The televised confession, often taped less than 48 hours after the detention of a suspect, has become something of a gold standard in Iraqi judicial procedure in the post-2003 era.
In many ways, this way of presenting the evidence of the prosecution is a sorry sight. At similar instances in the past, accusations of torture and forced confessions have been rampant. The theatrical nature of these videos and the conspicuous timing of their appearance certainly do not instil confidence about due process and the independence of the judiciary vis-à-vis the political environment.
Hopefully, any case against Vice President Tareq al-Hashemi – who yesterday evening was formally accused of having abetted terrorism through his office – will be judged on its own merits. Before rushing to conclusions, it might perhaps also be useful to recollect a criminal case involving the security detail of another past vice president, Adel Abd al-Mahdi, back in 2009. Despite the serious nature of the charges against one of his employees (a bank robbery with alleged political motivations), Abd al-Mahdi eventually emerged unscathed from the whole affair.
Given the symbolic timing of the arrest warrant just days after the US withdrawal from Iraq, it is hard to ignore accusations that there are political dimensions to the case. The reputation of the Iraqi judiciary is already in tatters after a series of rulings of a rather blunt pro-Maliki character. On the whole, the atmosphere seems reminiscent of the arbitrariness and outright terror that characterised the pre-election de-Baathification process in early 2010 – except perhaps that the targeted politician in this case is someone with a Sunni Islamist rather than a Baathist past. Sunnis and secularists must begin wondering whether they can all be the next target in a politicised campaign.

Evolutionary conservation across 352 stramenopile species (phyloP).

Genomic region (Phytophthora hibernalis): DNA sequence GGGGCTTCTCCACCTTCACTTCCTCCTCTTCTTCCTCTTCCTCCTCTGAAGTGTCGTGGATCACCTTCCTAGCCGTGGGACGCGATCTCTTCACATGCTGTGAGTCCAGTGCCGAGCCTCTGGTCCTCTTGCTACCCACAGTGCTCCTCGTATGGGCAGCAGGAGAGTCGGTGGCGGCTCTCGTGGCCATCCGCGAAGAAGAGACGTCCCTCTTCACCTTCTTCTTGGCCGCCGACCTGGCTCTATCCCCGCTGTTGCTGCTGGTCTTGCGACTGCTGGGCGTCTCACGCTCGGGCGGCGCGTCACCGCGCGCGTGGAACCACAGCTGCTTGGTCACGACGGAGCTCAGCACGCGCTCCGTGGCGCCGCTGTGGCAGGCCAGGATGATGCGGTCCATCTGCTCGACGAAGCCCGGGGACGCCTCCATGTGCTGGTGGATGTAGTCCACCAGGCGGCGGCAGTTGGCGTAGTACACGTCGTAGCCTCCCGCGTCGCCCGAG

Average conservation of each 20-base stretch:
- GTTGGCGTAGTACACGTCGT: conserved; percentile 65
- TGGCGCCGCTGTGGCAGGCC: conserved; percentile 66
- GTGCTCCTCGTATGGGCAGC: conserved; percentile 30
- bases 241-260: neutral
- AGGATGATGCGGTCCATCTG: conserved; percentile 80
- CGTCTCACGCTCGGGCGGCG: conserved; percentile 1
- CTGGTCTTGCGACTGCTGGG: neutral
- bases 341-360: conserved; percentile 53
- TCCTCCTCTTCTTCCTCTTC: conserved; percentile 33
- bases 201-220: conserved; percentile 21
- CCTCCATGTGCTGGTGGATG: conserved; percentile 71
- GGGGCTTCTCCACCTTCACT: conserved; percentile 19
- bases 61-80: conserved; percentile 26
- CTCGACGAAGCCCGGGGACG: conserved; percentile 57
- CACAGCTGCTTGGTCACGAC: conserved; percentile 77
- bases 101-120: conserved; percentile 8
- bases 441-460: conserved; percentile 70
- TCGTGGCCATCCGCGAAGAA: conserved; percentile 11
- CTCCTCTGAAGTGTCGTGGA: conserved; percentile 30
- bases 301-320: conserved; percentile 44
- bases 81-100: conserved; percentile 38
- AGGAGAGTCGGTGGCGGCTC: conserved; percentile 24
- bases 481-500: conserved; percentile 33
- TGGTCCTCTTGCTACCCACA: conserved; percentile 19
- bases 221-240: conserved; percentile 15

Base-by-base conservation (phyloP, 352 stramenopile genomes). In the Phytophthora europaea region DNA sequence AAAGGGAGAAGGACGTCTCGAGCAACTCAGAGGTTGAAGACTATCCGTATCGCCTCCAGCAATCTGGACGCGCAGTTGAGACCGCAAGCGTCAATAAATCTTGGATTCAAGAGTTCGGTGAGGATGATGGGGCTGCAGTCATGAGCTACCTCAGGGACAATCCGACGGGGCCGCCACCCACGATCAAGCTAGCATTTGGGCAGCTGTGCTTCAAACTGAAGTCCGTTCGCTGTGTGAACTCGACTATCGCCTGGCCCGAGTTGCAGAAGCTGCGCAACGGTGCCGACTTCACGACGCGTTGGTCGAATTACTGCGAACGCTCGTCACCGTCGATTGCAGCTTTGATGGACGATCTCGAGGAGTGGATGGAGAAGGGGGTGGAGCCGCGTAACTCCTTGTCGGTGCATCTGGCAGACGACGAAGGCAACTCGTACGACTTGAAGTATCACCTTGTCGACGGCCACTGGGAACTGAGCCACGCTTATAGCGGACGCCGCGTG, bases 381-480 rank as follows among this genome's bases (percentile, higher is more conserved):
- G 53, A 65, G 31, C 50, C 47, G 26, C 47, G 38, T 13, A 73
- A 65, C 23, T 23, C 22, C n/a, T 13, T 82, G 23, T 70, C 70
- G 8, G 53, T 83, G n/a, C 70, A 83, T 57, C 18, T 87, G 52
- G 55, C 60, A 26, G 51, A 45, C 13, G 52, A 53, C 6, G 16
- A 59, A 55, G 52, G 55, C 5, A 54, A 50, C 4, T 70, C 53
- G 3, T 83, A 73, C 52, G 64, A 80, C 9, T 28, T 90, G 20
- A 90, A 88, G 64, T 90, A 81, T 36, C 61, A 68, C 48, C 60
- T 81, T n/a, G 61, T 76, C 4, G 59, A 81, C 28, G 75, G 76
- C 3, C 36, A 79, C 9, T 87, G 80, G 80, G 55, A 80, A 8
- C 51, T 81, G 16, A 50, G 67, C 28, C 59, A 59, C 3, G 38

As far as the politics of the affair is concerned, not that much has changed. The Kurds propose vague mediation attempts and “national conferences”. Symptomatically, perhaps, President Jalal Talabani – normally a Maliki ally – managed to say that “no one should interfere with the judicial process” before adding that the measures taken against Hashemi seemed to have been done “in great haste”! For their part, Iraqiyya leaders remain reluctant to give up their patronage assets entirely: They are now suspending their participation in cabinet meetings rather than withdrawing from their ministries altogether. In a trend echoing the previous experience of secularist leaders in the Iraqi football federation, Iraqiyya are now clearly signalling their perception of the Kurdish federal region as “neutral territory” and are calling for the investigation against Hashemi to take place in Arbil. (Hashemi is reportedly still in Kurdish territory.)
Two players could conceivably create some dynamism in what seems an otherwise static – if increasingly bitter – tug-of-war. Firstly, Ibrahim al-Jaafari of Maliki’s own State of Law alliance, a former premier, has tried to present himself as an intermediary in the conflict with Iraqiyya, at times portraying himself as more reconciliatory than Maliki himself. (Jaafari is however not particularly popular with the Kurds and is seen as closer to Iran than Maliki by some.) Second, Usama al-Nujayfi, the parliamentary speaker of Iraqiyya, has continued to chair parliament meetings and thus remains in contact with Shiite and Kurdish leaders perhaps to a greater extent than others in Iraqiyya are.
The reported appearance of CIA director David Patraeus at a meeting of Iraqiyya yesterday seems somewhat extraordinary. If true, it could be indicative of how Washington sees the situation in Iraq after the withdrawal. Critics will claim that after two years dominated by Joe Biden diplomacy, it is perhaps somewhat late in the day to begin sending competent special envoys to Iraq.